Ideas to Action:

Independent research for global prosperity

X

Views from the Center

Feed

The blogosphere is abuzz following the June 13 New York Times report by James Risen that Afghanistan is a potential El Dorado of minerals:

The United States has discovered nearly $1 trillion in untapped mineral deposits in Afghanistan, far beyond any previously known reserves and enough to fundamentally alter the Afghan economy and perhaps the Afghan war itself. The previously unknown deposits — including huge veins of iron, copper, cobalt, gold and critical industrial metals like lithium — are so big and include so many minerals that are essential to modern industry that Afghanistan could eventually be transformed into one of the most important mining centers in the world…

One predictable reaction to this “discovery” (which seems not to be so new?) is that Afghan minerals may fuel conspiracy theories about the real intentions of the United States.

I remember in 1993 many people were convinced that secret oil was the real reason behind the U.S. humanitarian intervention in Somalia.

In terms of development, my initial reaction (NPR) is mostly “uh oh!”. Given that other fragile states have found natural resources wealth to be more a source of corruption and conflict than success, a mother lode of minerals doesn’t bode well for one of the world’s most fragile and corrupt countries. Afghanistan is not only a war zone, it also ranks among the world’s most corrupt: 179 out of 180 countries by Transparency international. How can a country like that possibly hope to beat the resource curse?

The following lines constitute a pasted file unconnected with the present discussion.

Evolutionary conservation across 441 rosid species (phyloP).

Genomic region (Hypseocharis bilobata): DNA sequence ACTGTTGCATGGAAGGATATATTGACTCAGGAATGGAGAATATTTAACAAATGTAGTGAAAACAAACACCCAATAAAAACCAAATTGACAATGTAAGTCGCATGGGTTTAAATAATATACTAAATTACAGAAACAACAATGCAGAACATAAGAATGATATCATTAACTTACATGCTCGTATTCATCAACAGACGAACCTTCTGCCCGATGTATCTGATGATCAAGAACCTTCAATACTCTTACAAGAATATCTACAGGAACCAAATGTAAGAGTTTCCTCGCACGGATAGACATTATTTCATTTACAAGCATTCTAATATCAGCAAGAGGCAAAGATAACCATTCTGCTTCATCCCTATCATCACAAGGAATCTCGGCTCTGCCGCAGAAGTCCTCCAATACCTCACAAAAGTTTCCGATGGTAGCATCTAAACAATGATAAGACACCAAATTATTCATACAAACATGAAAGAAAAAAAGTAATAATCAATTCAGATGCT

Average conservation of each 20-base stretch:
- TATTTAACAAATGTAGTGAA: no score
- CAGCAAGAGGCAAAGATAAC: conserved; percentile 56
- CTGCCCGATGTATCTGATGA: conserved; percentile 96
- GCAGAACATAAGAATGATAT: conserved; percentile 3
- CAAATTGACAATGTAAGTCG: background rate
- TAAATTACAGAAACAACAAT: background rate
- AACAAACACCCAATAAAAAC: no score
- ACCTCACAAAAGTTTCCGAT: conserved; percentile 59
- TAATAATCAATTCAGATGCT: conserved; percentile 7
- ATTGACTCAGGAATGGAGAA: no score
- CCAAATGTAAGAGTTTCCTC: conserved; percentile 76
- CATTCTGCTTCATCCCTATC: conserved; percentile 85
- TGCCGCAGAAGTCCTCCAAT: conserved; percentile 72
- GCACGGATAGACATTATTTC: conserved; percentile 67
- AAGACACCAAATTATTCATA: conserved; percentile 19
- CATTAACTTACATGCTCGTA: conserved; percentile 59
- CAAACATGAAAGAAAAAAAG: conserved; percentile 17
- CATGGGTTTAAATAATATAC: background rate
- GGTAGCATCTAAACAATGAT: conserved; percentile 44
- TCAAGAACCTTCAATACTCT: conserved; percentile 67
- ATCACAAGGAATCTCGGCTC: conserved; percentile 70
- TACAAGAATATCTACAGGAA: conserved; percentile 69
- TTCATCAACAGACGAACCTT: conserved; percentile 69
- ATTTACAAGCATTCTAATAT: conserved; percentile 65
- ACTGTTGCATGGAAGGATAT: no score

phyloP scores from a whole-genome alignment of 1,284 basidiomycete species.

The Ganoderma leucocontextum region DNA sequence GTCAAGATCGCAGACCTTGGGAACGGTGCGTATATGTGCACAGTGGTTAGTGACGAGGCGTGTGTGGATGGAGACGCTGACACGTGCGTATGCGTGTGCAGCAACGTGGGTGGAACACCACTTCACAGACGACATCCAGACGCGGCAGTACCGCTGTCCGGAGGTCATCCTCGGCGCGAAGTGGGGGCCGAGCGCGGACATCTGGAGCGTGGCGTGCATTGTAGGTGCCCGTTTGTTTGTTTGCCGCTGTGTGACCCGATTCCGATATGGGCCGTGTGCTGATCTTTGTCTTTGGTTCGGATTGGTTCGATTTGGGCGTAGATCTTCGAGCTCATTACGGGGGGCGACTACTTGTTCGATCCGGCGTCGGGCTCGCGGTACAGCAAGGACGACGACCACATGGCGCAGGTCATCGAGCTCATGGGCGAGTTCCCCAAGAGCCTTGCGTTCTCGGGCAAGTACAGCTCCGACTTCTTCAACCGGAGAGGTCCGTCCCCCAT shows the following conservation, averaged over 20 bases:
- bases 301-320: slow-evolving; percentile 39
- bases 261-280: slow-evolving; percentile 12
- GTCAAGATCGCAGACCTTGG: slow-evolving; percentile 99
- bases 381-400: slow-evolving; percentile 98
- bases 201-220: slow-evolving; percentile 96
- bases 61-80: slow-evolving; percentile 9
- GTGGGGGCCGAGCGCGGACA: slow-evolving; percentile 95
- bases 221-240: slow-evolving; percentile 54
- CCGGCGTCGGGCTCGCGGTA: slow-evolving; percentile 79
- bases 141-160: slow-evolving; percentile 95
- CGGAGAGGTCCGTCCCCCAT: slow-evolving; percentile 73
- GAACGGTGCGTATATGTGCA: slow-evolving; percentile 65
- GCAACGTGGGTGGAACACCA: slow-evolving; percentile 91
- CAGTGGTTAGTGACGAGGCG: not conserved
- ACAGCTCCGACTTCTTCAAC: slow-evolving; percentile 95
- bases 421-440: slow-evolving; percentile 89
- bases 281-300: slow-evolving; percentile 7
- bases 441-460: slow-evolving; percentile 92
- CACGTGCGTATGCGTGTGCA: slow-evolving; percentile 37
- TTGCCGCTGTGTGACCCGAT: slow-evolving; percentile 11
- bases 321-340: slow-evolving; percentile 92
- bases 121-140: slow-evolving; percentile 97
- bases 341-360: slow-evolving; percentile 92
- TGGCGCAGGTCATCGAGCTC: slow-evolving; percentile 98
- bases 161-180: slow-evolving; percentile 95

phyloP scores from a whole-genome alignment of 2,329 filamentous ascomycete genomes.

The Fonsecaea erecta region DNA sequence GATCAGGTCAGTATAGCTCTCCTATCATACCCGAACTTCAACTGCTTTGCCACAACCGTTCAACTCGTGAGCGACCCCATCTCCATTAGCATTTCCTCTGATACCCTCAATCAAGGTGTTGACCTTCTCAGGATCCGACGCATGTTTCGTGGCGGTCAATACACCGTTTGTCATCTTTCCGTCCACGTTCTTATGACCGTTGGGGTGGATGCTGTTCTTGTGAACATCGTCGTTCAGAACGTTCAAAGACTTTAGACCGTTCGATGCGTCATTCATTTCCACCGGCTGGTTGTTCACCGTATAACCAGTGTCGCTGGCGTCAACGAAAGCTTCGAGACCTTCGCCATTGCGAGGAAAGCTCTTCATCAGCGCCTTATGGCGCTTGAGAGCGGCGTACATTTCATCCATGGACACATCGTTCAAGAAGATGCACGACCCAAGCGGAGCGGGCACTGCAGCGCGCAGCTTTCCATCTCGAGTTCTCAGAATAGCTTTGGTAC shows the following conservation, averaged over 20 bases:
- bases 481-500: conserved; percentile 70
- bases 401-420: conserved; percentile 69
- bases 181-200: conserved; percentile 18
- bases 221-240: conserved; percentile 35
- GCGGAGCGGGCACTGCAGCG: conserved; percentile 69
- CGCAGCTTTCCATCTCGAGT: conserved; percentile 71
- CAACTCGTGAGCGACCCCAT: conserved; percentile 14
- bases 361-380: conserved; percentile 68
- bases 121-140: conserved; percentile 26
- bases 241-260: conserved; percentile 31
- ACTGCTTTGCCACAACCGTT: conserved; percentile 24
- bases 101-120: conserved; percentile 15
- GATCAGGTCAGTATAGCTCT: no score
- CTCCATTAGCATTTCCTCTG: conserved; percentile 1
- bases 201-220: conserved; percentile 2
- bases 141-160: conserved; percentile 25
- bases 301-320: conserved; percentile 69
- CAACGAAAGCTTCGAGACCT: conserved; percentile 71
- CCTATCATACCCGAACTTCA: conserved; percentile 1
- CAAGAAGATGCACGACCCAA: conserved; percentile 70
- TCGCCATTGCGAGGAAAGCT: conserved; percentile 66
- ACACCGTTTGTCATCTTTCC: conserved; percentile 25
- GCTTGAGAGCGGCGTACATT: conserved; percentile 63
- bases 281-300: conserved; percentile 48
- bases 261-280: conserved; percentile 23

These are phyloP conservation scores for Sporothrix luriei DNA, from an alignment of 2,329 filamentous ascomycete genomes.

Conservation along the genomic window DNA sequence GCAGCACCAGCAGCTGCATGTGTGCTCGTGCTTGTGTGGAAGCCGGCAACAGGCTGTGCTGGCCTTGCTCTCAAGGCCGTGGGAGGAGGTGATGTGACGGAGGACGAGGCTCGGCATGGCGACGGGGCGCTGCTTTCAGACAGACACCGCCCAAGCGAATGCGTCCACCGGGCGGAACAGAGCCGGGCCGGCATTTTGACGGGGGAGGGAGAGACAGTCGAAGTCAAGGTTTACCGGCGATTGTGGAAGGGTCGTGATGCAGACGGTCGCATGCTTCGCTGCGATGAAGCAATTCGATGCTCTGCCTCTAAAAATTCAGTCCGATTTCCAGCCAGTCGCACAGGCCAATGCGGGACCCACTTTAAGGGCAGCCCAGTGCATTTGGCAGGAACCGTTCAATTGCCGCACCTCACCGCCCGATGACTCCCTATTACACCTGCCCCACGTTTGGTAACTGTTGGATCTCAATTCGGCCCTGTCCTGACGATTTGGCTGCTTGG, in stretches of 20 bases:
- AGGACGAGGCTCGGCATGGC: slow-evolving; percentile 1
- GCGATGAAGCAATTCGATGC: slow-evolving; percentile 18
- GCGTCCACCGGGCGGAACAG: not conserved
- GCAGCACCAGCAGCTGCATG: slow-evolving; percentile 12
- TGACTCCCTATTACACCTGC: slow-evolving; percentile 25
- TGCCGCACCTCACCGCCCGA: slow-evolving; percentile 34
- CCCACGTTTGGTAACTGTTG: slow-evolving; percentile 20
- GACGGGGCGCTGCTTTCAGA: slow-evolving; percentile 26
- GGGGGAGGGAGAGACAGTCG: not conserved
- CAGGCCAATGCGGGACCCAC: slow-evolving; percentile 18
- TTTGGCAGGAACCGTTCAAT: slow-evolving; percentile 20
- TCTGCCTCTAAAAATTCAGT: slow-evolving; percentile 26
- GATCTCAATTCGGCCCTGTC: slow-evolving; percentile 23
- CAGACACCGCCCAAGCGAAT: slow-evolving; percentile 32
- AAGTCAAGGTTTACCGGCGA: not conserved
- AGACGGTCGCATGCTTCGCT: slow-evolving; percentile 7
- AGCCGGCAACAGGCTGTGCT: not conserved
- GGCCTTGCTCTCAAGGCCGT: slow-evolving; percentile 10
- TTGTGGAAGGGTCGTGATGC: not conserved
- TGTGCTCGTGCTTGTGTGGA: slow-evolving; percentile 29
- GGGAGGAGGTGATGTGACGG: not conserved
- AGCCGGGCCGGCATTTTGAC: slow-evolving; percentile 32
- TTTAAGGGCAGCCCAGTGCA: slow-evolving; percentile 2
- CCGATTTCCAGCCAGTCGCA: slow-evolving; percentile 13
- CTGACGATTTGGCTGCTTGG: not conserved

Michael Ross, a UCLA prof and one of the leading authorities on the resource curse recently blogged in Foreign Policy that he wasn’t overly worried about Afghanistan and it wasn’t inevitable that the discovery would become a problem.

I’m less optimistic, especially if the “unearned income” from new mineral wealth provides one less reason for the Afghan government to build a sensible tax system – the basis of statebuilding and a social contract with the population. I’m still mulling over whether our idea for Ghana - for the government to hand out the proceeds of natural resources in cash transfers to the population - might be a good option for Afghanistan.

Another reason I’m less sanguine is that it seems that countries which escaped the resource curse, like Chile, Norway, and Botswana, did so largely because a powerful non-resource constituency pushed to make sure that their sectors did not get swamped and distorted. In Afghanistan, the only possible powerful alternative sector would be growers and traders of opium poppies. That doesn’t sound like a recipe for stability and democracy.

One thing I’m certainly not worried about is China. Like oil, the markets for most of the commodities that Afghanistan may have are large and liquid enough that it really doesn’t matter what company takes it out of the ground. (Lithium may be an exception to this). If the United States really wants Afghanistan to benefit from its minerals, it should want the country to get the best possible deals, and these very well may be from non-U.S. companies. Narrow mercantilism seems a bad strategy for promoting either development or cooperation on counter-terrorism.

Disclaimer

CGD blog posts reflect the views of the authors drawing on prior research and experience in their areas of expertise. CGD does not take institutional positions.